Hsiaokang Ma

    2014-04-01

    Full Text Available In this study, fuel, oxidant supply and cooling systems with microcontroller units (MCU are developed in a compact design to fit two 5 kW proton exchange membrane fuel cell (PEMFC stacks. At the initial stage, the testing facility of the system has a large volume (2.0 m × 2.0 m × 1.5 m with a longer pipeline and excessive control sensors for safe testing. After recognizing the performance and stability of stack, the system is redesigned to fit in a limited space (0.4 m × 0.5 m × 0.8 m. Furthermore, the stack performance is studied under different hydrogen recycling modes. Then, two similar 5 kW stacks are directly coupled with diodes to obtain a higher power output and safe operation. The result shows that the efficiency of the 5 kW stack is 43.46% with a purge period of 2 min with hydrogen recycling and that the hydrogen utilization rate µf is 66.31%. In addition, the maximum power output of the twin-coupled module (a power module with two stacks in electrical cascade/parallel arrangement is 9.52 kW.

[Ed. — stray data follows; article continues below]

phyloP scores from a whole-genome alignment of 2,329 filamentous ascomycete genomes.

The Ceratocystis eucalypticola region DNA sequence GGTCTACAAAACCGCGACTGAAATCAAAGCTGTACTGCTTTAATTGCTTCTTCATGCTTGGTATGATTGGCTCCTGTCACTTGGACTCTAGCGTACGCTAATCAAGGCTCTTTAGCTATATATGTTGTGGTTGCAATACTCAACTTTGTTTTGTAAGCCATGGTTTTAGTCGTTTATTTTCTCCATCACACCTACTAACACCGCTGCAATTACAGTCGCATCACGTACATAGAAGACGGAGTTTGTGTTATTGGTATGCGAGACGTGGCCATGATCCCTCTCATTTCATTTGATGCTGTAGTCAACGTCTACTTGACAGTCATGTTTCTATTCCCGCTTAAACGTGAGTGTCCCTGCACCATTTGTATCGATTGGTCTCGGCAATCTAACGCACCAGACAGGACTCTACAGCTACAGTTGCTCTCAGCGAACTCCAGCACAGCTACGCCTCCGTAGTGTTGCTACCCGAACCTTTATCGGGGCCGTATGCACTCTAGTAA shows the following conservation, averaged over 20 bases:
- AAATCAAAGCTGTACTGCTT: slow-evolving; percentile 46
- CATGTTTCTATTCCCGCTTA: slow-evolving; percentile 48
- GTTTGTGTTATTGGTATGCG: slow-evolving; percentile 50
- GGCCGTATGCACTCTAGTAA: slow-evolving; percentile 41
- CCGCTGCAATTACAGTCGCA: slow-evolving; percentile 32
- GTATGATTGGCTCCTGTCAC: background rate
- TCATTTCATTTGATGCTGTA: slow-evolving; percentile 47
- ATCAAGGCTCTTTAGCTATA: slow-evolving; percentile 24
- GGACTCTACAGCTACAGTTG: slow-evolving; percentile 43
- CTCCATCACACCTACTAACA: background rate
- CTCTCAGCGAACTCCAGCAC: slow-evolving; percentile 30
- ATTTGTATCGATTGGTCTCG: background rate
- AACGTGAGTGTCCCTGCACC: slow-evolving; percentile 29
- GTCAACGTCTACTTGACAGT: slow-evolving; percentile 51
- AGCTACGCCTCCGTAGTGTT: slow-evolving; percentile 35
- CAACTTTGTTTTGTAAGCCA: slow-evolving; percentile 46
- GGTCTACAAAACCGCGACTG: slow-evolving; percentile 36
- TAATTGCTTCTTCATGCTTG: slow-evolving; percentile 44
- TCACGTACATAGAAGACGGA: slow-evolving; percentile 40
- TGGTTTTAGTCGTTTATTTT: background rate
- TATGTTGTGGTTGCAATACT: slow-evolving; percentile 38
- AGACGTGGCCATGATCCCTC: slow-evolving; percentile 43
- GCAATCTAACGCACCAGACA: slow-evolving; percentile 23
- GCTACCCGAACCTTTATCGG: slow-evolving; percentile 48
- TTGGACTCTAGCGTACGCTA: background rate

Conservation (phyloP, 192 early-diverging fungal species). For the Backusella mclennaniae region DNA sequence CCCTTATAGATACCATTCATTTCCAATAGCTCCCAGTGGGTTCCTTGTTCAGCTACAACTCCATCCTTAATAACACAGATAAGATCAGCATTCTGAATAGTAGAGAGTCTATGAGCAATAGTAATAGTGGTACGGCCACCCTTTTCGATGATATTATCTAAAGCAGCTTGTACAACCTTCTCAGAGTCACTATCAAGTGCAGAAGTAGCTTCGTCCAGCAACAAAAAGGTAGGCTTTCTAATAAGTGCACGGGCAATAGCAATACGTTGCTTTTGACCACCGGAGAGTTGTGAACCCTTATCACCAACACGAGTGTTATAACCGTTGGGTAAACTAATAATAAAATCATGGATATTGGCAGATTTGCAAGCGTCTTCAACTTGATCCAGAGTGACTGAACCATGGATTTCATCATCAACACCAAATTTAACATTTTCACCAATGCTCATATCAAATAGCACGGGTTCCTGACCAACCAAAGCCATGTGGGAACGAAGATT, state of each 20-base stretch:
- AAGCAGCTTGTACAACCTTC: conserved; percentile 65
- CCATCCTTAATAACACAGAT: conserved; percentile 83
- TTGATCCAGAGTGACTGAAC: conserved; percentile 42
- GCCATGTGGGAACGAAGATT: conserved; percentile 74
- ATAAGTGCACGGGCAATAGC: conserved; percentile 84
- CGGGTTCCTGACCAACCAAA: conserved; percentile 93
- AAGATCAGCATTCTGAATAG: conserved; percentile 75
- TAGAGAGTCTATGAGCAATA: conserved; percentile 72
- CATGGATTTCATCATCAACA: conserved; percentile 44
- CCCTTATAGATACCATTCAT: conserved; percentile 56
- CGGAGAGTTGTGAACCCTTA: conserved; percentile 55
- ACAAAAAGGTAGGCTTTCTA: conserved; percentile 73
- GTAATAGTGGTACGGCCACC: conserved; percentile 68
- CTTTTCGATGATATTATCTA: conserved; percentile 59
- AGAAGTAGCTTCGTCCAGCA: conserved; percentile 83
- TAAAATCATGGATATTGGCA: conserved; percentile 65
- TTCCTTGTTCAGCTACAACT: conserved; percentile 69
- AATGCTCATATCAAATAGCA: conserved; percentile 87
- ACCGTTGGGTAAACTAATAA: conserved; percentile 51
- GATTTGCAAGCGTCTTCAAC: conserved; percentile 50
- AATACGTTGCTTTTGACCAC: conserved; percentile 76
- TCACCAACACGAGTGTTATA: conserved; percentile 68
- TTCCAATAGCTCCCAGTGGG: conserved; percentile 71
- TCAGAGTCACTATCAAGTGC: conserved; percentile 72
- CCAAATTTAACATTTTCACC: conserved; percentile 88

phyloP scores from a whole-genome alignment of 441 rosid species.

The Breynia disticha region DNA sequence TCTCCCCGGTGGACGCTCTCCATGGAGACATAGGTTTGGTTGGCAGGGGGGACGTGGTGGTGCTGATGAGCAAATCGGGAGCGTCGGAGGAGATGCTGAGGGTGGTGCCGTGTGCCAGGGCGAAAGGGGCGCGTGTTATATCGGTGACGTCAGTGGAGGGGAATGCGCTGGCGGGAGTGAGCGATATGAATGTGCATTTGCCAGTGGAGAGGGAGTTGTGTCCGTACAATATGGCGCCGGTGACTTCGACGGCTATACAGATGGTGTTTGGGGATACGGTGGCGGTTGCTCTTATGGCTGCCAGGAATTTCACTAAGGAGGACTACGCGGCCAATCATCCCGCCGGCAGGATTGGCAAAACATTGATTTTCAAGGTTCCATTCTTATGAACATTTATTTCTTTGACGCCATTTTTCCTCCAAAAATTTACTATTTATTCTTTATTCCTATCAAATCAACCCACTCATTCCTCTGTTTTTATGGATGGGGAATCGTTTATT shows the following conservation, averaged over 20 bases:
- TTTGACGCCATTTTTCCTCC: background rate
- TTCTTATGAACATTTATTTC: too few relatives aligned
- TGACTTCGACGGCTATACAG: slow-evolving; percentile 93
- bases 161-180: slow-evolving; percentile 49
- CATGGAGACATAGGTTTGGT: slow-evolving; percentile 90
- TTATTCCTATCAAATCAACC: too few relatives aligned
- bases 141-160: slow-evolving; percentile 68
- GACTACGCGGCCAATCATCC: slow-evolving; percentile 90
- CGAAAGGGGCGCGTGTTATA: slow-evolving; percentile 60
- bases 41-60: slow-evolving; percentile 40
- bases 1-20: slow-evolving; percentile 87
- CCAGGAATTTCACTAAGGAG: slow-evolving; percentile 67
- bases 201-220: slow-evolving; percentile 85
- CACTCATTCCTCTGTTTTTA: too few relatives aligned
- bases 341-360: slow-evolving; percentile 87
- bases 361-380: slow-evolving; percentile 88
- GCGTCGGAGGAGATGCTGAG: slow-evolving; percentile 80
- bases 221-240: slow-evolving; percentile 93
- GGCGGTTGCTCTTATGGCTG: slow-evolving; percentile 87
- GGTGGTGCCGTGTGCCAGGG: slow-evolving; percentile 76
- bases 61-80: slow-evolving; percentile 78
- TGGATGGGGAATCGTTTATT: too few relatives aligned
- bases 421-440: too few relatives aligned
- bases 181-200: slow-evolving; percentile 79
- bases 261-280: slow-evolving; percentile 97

3. Nonlinear modelling of polymer electrolyte membrane fuel cell stack using nonlinear cancellation technique

    International Nuclear Information System (INIS)

    Fuel cells are promising new energy conversion devices that are friendly to the environment. A set of control systems are required in order to operate a fuel cell based power plant system optimally. For the purpose of control system design, an accurate fuel cell stack model in describing the dynamics of the real system is needed. Currently, linear model are widely used for fuel cell stack control purposes, but it has limitations in narrow operation range. While nonlinear models lead to nonlinear control implemnetation whos more complex and hard computing. In this research, nonlinear cancellation technique will be used to transform a nonlinear model into a linear form while maintaining the nonlinear characteristics. The transformation is done by replacing the input of the original model by a certain virtual input that has nonlinear relationship with the original input. Then the equality of the two models is tested by running a series of simulation. Input variation of H2, O2 and H2O as well as disturbance input I (current load) are studied by simulation. The error of comparison between the proposed model and the original nonlinear model are less than 1 %. Thus we can conclude that nonlinear cancellation technique can be used to represent fuel cell nonlinear model in a simple linear form while maintaining the nonlinear characteristics and therefore retain the wide operation range